Williamson Breaks Silence On Ross Taylor’s ‘Neil Wagner Forced Retirement’ Accusation

Former New Zealand batter Ross Taylor has said that the retirement of pacer Neil Wagner was a “forced” one. Ahead of the first Test between Australia and New Zealand, Kiwi fast bowler Wagner had announced his retirement from international cricket. The 37-year-old pacer took the emotional choice after a difficult chat with coach Gary Stead during which it was made clear that he was not in New Zealand’s top XI for the forthcoming series against Australia.

The left-armer finished his Test career fifth overall on the list of New Zealand Test wicket-takers, with 260 scalps in 64 Tests.

“I think it all makes sense a little bit now. There is no sugarcoating it: I think it is a forced retirement. If you listen to Wagner’s press conference, he was retiring, but it was after this last Test match [against Australia]. So he did make himself available,” Taylor said on Tuesday as quoted by ESPNCricinfo.

He was responding to a question on ESPN’s ‘Around the Wicket’ podcast about Wagner’s finger-on-the-mouth celebration during the second Test against South Africa held earlier in February, which was his last Test appearance and a visual of him making explicit gestures as the team got into a huddle to celebrate a dismissal.

During the first Test, Wagner did make an appearance as a substitute fielder and carried drinks for his teammates. Wagner was set to be released from the team after the first Test, but William O’Rourke’s injury presented an opportunity of a potential recall during the second Test at Christchurch. Kiwis chose to go with uncapped pacer Ben Sears over Wagner.

Taylor further said that though the team has to look out and plan for its future, but a Test against Trans-Tasman rivals Australia, that too a must-win match, called for Wagner’s inclusion.

“And to see that he is not selected… I think you do need to plan for the future, but a one-off Test against Australia in a must-win situation, I would not be looking much further than Neil Wagner. And I am sure the Australian batters are sleeping easy that he is not in the side,” Taylor said.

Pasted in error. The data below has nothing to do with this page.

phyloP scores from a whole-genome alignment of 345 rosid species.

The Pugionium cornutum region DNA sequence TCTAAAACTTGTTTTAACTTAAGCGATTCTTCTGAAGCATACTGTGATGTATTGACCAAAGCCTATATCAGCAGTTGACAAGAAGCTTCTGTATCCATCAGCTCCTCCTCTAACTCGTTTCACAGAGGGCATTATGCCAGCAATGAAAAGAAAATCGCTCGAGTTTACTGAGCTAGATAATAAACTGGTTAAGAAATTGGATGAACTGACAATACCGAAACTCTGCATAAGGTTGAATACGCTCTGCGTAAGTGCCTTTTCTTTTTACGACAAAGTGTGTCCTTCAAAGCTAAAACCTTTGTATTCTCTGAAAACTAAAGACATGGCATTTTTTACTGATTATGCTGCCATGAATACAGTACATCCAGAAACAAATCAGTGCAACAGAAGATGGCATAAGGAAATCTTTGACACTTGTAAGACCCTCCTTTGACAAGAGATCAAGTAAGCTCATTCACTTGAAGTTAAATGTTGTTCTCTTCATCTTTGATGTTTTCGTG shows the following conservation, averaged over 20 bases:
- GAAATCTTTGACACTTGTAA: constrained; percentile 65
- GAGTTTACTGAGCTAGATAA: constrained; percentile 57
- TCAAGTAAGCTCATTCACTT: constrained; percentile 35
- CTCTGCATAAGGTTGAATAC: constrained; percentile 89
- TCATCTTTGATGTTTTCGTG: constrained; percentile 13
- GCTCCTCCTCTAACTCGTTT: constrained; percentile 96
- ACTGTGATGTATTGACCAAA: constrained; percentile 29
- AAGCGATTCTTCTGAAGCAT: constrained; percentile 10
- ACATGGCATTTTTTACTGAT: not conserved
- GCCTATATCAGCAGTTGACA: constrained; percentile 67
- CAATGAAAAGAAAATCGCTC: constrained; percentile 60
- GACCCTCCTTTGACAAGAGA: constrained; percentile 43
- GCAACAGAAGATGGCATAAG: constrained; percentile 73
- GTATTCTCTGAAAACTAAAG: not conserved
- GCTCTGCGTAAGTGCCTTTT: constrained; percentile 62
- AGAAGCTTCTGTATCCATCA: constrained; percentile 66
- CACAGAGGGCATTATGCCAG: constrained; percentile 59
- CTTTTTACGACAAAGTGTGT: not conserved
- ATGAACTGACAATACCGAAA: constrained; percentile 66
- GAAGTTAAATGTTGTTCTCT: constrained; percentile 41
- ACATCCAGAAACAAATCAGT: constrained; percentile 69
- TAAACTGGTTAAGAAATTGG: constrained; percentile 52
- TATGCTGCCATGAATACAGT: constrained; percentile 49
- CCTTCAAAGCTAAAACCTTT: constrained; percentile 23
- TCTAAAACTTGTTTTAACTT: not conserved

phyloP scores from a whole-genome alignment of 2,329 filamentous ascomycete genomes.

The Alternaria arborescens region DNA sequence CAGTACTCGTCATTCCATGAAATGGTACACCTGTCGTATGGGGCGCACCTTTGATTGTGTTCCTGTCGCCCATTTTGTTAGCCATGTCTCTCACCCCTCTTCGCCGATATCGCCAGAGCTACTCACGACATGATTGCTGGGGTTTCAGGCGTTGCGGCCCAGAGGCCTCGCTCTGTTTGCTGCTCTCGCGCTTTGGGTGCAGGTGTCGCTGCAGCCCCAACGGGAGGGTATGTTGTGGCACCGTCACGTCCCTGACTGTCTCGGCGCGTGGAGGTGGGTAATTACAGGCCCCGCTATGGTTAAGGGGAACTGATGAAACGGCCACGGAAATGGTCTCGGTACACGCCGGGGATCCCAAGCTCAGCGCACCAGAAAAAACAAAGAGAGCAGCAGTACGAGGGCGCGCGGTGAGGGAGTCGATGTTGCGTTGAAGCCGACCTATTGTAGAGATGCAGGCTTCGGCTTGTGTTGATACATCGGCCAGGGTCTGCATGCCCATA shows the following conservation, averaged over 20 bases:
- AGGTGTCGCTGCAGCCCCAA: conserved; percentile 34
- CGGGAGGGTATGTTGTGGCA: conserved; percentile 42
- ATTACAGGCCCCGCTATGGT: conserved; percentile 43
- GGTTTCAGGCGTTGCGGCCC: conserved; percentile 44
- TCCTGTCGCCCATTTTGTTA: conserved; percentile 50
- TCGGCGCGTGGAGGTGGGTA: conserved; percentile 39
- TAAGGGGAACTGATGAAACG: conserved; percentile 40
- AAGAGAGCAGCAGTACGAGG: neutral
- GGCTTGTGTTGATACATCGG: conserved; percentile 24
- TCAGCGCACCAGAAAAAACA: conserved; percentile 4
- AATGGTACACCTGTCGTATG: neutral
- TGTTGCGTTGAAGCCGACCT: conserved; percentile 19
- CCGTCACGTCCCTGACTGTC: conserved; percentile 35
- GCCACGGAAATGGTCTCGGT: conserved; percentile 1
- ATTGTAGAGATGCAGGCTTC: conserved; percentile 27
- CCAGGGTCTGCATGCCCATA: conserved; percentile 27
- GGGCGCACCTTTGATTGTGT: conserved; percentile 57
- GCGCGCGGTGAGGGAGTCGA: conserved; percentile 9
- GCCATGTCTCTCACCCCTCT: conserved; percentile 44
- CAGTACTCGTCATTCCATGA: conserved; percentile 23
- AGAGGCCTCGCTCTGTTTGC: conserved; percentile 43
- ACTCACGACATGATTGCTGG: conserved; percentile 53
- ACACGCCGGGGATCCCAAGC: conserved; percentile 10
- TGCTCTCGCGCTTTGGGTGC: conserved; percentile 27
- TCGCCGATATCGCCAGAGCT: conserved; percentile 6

Former Australian captain Aaron Finrch also agreed that Wagner could have stopped the final wicket-century partnership between Cameron Green and Josh Hazlewood had he been playing the first Test.

“I could not believe Neil Wagner was not in the XI. I just genuinely thought that he must have been out through a niggle. The success he’s had against Australia, particularly [against] Steven Smith over a period of time, you can guarantee that the last wicket partnership would not have happened if Wagner was there,” said Finch.

“Because he would have intimidated Josh Hazlewood at least. He might have stopped Cameron Green from scoring as well. I thought that was a really interesting decision,” Finch said.

Meanwhile, the Kiwi batter Kane Williamson during a press conference played down all the concerns about Wagner’s retirement, saying that “nobody is forced to retire”.

Speaking ahead of the second Test against Australia, a must-win match starting from Friday, Williamson said, “I do not think anybody is forced to retire. I think last week, he had a fantastic week and it was reflecting on what was an incredible career.”

“We had some amazing moments in the dressing room. It did not go perfectly. Obviously, an on-field performance would have helped but it was so much more than that. He has just done such incredible things for this team. And we have seen the skill that he has and the numbers that everybody sees but the heart and soul and effort that he has brought to the side and largely led through that for so long has been incredible. It was quite a special week for that reason and I think he had a really amazing time sharing that with the side,” he said.

Williamson also provided context to Wagner’s celebration, suggesting that it was borne out of some on-field banter between him and skipper Southee on his fielding.

“Those guys are great mates and have been and will continue to be. That was banter in the dressing room with Waggy and his fielding so he ended up putting him down at fine leg. So to get a catch was quite amusing. So Waggy took his opportunity. I think he thinks that obviously out of context [and] it does not look great, but it was a little bit humorous at the time and all the players understood the context,” he added.

He also cleared all the air on the team’s environment, saying that despite all the external noise, everything was fine within the team.

“Yeah, quite good (the team’s environment). Something that we are always trying to improve and evolve as a team. And it is something we have tried to do for years. You always have different transitions and players come and go, support staff come and go.”

“[Taylor] might know more than me, I am not sure. But I see guys that are giving everything, trying to get better as a team, trying to move the team forward and that is really a focus for us,” he concluded.

New Zealand is 1-0 down in the series.

New Zealand squad for the second Test: Tim Southee (c), Tom Blundell (wk), Matt Henry, Scott Kuggeleijn, Tom Latham, Daryl Mitchell, Henry Nicholls, Glenn Phillips, Rachin Ravindra, Mitchell Santner, Ben Sears, Kane Williamson, Will Young.

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